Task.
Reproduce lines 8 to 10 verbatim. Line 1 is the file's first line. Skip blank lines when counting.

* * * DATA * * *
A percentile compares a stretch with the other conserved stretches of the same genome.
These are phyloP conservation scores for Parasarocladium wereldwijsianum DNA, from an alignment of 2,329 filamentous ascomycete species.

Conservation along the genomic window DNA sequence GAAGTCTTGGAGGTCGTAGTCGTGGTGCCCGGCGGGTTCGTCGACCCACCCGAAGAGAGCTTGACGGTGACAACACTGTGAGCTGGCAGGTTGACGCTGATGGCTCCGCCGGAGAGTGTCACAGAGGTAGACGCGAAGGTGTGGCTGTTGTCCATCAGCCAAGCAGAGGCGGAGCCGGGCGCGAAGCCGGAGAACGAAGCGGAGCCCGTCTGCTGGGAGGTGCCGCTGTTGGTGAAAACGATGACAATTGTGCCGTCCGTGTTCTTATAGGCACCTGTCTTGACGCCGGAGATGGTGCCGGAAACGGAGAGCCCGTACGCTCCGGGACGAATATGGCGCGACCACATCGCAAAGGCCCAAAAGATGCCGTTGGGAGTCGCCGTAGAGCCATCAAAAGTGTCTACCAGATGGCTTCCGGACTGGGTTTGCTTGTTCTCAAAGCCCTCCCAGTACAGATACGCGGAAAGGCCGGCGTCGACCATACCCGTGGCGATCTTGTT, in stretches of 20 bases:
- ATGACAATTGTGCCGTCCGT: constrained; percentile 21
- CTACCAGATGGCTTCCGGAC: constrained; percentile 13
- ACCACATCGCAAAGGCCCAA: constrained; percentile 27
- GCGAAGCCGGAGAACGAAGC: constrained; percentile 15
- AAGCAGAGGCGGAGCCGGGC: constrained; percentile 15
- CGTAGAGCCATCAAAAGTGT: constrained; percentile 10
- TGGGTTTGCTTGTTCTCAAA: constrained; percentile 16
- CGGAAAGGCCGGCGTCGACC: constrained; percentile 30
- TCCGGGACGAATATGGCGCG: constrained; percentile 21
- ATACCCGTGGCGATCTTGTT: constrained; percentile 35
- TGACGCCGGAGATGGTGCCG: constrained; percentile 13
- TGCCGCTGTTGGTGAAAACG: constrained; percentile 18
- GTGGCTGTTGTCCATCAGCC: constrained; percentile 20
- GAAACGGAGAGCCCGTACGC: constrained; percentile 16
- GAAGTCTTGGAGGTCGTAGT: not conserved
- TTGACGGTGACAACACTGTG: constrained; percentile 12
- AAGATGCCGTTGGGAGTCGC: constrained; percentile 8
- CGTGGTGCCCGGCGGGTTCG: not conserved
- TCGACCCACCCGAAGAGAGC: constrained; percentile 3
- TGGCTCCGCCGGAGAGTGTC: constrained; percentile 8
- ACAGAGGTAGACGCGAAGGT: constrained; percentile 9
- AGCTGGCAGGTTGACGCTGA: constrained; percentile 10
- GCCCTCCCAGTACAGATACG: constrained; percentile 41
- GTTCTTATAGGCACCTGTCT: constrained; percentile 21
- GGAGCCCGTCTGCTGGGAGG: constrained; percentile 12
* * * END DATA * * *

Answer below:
- AAGCAGAGGCGGAGCCGGGC: constrained; percentile 15
- CGTAGAGCCATCAAAAGTGT: constrained; percentile 10
- TGGGTTTGCTTGTTCTCAAA: constrained; percentile 16